I have been trying to get these daily posts out at 8am, but this one is slightly late. I’m pretty sure that no-one will notice – is there really anyone frantically hitting refresh at 7:59, like they’re hoping to be the first in line for concert tickets on some underprepared concert ticket website that will then crash 10 seconds later?
Remember going to concerts? That was fun, wasn’t it?
Anyway. I digress. Often.
Yesterday was a flat, dull, calm, grey day. Horrible for photography, but great for taking the drone up for the first time in ages and having a quick spin out of the back garden. It needs some work on the camera (the drone, not the back garden): the lens plate is slightly damaged, but apparently fixing that is not an essential service, so it’s not going to happen for a while yet. So I was left having to do a little bit of fiddling in Lightroom, which did at least give me a different image for my photo-a-day Lockdown album on Flickr.
And then, after a quick rain shower, and just as it seemed that all hope of any colour was lost, a watery peach sunset, which I togged from the top of the braai chimney while the braai was in use.
I would not advise this approach.
This photo really is nothing special, but as a symbol of hope and optimism after a miserable grey day, it’s still nothing special.
It’s been an interesting year, but it’s nearly done now.
There were plenty of highs, several (or more) lows, and quite a lot of average kinda stuff, as you might expect. But all being well (as this post was written over a week ago), we’ve made it this far – 364/365ths or 99.73% of the way through. And 2020 beckons. A fresh start, a new opportunity, but still with the same old arseholes who helped make the last few years so miserable. (You can choose your own arseholes here.)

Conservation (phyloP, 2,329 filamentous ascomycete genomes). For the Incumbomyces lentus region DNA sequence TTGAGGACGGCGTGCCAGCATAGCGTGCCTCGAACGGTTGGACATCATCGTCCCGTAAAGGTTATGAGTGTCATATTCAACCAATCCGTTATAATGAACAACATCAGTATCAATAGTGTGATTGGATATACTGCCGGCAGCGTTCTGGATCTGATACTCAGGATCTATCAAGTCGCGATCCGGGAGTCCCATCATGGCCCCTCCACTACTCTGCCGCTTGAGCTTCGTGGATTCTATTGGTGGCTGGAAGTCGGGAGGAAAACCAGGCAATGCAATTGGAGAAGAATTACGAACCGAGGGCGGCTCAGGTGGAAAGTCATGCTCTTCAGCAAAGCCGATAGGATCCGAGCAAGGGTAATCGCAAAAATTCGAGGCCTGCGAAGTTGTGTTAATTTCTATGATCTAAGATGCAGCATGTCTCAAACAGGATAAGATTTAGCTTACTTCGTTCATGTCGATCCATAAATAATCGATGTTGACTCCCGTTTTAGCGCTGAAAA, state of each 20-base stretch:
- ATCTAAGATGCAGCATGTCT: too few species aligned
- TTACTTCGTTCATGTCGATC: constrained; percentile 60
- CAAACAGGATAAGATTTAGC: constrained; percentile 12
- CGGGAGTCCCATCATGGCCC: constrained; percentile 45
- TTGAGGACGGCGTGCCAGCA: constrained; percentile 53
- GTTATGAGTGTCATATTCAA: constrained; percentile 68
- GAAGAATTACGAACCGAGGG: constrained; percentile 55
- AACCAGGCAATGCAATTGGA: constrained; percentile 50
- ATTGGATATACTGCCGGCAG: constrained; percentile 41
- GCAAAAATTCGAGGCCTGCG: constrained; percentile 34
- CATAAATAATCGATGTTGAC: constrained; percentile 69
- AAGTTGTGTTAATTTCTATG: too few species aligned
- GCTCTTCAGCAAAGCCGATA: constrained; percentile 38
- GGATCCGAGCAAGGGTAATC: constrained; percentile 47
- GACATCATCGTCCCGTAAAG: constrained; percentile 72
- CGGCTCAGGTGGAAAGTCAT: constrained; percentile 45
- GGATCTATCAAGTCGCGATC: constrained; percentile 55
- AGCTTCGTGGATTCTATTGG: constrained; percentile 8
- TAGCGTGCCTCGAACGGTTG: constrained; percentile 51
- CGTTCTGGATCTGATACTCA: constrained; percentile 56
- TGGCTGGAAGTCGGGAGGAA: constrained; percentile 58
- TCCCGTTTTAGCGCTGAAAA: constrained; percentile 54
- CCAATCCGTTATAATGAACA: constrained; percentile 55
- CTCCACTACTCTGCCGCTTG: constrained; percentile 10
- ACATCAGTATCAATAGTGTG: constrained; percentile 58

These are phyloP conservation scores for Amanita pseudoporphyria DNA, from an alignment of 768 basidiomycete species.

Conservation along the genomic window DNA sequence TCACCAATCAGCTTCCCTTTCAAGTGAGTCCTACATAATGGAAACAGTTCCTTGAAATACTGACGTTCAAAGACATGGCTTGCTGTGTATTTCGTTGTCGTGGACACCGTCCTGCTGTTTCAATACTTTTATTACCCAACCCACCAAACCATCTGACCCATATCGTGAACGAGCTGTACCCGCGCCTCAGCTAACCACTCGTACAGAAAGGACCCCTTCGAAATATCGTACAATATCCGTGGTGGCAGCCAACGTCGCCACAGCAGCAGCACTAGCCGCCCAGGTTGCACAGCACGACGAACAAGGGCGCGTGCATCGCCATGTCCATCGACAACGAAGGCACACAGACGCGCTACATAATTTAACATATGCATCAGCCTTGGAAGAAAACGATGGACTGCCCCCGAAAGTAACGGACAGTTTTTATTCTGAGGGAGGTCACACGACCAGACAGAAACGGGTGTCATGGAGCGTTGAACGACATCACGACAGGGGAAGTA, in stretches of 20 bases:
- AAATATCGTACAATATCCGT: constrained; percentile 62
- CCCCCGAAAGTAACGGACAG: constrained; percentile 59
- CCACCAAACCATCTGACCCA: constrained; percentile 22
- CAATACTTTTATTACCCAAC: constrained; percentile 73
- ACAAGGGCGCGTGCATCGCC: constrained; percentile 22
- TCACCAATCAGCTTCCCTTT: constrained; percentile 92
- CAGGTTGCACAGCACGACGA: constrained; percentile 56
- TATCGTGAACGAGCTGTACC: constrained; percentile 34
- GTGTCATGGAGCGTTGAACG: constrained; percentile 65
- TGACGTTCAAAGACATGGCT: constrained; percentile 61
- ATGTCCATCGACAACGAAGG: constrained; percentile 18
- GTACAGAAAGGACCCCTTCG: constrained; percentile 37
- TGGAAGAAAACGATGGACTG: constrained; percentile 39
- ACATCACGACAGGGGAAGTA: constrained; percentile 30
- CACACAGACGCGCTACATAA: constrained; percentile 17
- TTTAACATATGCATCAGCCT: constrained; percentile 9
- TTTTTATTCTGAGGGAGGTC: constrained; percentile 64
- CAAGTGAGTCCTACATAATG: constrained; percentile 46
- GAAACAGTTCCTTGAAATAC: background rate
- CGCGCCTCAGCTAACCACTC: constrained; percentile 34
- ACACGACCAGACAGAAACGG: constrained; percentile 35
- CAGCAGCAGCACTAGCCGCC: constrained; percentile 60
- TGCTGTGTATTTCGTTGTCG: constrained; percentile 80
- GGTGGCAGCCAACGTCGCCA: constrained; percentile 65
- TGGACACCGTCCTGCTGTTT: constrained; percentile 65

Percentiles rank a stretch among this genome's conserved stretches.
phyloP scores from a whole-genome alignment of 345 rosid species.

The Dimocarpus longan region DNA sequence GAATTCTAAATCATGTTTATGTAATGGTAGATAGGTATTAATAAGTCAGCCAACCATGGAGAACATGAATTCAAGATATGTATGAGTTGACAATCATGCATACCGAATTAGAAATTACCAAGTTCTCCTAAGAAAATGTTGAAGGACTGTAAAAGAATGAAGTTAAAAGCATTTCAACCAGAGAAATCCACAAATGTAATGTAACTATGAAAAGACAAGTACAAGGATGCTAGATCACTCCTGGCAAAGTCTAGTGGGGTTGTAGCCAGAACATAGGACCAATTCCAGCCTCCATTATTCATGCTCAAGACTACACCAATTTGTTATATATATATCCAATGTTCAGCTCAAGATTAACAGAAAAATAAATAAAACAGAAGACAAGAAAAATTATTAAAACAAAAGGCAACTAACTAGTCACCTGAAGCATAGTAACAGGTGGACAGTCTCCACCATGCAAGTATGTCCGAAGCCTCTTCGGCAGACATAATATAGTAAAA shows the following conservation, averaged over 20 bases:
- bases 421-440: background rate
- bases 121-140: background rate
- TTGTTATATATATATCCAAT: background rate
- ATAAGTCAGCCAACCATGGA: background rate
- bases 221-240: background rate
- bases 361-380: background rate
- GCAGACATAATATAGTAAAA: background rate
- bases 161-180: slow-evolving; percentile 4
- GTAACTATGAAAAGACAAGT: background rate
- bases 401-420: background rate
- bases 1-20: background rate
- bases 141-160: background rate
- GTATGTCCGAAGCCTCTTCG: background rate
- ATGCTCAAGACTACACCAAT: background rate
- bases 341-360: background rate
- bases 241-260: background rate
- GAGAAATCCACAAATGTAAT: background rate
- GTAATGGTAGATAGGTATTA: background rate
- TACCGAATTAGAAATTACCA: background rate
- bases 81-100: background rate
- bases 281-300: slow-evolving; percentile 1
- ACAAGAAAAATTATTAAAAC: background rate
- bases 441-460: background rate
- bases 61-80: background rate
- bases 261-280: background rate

A watery autumnal sunset, punctuated by Swift Terns and anticrepuscular rays seems appropriate. Not one of my best 12, but it fits quite nicely here, and reminds me what I need to improve upon in 2020. Aiming the camera 10° further upwards would have helped here.
Sometimes, you take photos which you need to edit a lot. Sometimes, you take photos which you want to edit a lot.
But this isn’t either one of those sort of photos.
I was actually running through the fields of sugarcane near the Mozambican border to take a photo of a tractor, leaping gazelle-like over irrigation piping, because that’s the sort of thing I apparently enjoy doing. But then I glanced to the left and there was this, and I stopped because there are just some moments you simply have to record.
It’s the sort of point-and-shoot nonsense that always looks amazing at the time but never quite makes the grade when it comes to actually reviewing the image later on. Except, for me at least, this one does. And yes, it did go into Lightroom as a RAW file, but it came out the other side without being touched at all, because I couldn’t find a way to make it prettier: even with my new Sharples #RBOSS™ preset.
Sadly, this is one of very few images I took this week that doesn’t need editing. And that’s why I’ve already spent quite a lot of my Sunday in front of the computer. And there’s plenty more work to do.
So let’s leave this here and get back to it, shall we?